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The Standing Committee on Appropriations concluded its public hearings on Monday on the 2017 Division of Revenue Bill.

Various submissions were made by stakeholders from government to civil society. Briefing the Committee, Ms Phindile Ntombela from Equal Education (EE) said that while the 2017/18 budget should be lauded for taking some steps towards meeting pressing needs in the education sector, it nonetheless fails to comprehensively address in a pro-poor manner a key failure in funding education and other social services across provinces.

In its submission, EE said the scholar transport crisis continues year after year, particularly in rural areas. In 2015, EE made a presentation and recommendations to the Appropriations Committee that included a detailed submission on scholar transport. This time around, EE highlighted key issues impacting on effective funding and planning for scholar transport that are still present.

These included the ineffective coordination between the Department of Transport and Department of Basic Education, inaccurate and inconsistent data on the number of learners in need of scholar transport and consistent under-funding and under-budgeting for scholar transport in provinces, particularly in rural provinces.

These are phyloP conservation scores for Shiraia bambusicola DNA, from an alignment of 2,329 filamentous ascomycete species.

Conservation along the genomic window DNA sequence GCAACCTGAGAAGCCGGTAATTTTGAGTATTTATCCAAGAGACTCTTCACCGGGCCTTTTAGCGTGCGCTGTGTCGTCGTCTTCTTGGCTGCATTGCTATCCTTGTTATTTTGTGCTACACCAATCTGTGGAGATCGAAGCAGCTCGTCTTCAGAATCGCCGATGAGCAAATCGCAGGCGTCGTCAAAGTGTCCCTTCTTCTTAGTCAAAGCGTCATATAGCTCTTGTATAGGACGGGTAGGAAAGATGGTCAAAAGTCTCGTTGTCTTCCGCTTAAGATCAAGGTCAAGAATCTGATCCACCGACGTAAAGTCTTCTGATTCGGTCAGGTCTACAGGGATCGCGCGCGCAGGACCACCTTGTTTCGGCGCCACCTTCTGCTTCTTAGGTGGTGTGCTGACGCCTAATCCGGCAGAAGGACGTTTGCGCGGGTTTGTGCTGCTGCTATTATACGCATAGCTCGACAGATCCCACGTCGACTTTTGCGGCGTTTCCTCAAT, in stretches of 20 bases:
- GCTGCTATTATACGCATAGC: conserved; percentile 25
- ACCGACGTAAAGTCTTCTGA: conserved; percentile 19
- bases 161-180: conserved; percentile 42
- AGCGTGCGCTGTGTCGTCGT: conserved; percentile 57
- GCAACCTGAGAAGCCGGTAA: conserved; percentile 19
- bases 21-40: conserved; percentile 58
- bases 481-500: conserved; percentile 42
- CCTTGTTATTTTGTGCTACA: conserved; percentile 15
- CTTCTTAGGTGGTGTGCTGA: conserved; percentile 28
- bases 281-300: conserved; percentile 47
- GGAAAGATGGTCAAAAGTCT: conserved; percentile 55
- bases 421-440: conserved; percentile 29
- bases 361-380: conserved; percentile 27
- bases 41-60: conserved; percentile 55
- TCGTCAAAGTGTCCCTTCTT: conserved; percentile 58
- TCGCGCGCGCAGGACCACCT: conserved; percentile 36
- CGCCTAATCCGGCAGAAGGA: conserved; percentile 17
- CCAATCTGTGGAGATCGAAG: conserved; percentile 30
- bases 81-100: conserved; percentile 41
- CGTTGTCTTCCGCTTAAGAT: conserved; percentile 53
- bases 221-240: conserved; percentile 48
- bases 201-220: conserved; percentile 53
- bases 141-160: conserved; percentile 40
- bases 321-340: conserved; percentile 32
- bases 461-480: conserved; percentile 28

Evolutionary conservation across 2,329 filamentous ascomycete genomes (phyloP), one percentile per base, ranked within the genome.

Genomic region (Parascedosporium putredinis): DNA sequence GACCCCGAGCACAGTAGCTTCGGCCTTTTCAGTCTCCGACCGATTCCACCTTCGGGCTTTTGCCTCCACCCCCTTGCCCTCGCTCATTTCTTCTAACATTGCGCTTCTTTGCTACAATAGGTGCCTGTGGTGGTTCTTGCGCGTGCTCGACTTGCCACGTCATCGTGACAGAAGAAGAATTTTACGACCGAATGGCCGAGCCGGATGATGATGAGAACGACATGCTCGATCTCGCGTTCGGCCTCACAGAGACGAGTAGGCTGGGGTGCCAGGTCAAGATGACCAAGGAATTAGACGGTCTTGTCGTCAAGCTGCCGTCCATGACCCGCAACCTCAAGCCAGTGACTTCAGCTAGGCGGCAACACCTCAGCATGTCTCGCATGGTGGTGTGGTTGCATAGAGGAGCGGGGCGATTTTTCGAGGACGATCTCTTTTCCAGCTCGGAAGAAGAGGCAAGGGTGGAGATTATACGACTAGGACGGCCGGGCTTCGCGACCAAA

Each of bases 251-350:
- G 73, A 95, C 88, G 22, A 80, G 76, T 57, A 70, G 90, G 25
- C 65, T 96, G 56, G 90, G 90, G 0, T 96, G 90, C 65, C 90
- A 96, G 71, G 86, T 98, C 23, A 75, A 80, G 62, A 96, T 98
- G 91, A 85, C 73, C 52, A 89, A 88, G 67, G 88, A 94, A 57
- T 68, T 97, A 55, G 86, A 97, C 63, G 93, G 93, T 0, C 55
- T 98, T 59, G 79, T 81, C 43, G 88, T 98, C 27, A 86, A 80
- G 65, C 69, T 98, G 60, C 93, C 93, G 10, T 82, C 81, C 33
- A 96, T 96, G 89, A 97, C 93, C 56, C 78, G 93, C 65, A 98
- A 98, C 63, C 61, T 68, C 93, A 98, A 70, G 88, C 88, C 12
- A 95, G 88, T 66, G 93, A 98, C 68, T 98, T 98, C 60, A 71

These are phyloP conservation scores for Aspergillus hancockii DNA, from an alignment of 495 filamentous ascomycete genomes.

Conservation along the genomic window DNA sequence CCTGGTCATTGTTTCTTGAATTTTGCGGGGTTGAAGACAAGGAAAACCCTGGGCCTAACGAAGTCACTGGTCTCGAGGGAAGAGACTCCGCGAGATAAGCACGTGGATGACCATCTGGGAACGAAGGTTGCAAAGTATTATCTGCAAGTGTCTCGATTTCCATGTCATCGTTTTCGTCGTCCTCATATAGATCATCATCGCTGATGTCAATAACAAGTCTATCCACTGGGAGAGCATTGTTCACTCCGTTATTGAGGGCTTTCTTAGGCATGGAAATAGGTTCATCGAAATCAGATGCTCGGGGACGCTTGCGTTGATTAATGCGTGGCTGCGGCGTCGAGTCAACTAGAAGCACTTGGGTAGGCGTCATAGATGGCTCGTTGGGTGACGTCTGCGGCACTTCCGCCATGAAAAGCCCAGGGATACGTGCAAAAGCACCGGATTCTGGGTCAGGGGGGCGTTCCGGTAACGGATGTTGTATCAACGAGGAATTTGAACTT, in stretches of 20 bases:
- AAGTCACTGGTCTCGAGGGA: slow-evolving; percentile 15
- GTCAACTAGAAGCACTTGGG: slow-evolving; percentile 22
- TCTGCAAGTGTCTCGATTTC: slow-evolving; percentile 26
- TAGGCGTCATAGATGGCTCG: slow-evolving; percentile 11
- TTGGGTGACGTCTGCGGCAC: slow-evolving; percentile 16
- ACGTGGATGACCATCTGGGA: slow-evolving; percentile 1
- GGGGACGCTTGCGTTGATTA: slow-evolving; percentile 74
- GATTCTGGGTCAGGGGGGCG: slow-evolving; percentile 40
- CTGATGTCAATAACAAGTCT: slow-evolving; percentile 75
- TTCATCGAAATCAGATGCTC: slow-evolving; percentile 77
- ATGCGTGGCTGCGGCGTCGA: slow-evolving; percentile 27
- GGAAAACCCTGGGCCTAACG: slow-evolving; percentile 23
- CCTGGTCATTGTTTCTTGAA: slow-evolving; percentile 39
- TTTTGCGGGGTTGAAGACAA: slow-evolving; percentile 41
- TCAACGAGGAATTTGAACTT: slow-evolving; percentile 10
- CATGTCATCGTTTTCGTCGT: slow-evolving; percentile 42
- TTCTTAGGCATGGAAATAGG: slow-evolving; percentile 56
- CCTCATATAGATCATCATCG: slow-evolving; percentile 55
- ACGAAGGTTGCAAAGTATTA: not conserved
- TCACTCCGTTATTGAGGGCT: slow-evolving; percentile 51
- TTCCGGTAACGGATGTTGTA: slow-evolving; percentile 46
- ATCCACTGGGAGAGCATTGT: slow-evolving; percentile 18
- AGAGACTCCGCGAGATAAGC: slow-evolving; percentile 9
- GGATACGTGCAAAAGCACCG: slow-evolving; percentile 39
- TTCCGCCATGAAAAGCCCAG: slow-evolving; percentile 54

In its recommendations, EE said in the exercise of revising the equitable share formula, National Treasury should consider the true cost of providing an adequate rural education, so as to ensure that those in need receive the most. With regards to the ongoing scholar transport crisis, EE recommended that the Standing Committee on Appropriations reiterate its previous recommendation that a conditional grant should be properly considered for scholar transport.

Responding to the submission by EE, National Treasury said it does not know which department is responsible for it and that this needs to be resolved to sort the matter out. 

The submission by Mr Russell Rensburg from the Rural Health Advocacy Project (RHAP) focused on aspects of the budget that relate to the health of rural communities. Mr Rensburg said health expenditure has grown in real terms by about 1.3 per cent between 2012/13 and 2018/19. In its submission, RHAP also stated that there is continued pressure on health budgets due to high drug prices and cost of employment increases. RHAP also highlighted the rising burden of non-communicable diseases, which it said would have massive downstream costs to the health systems unless these are planned for.

Yoliswa Landu
14 March 2017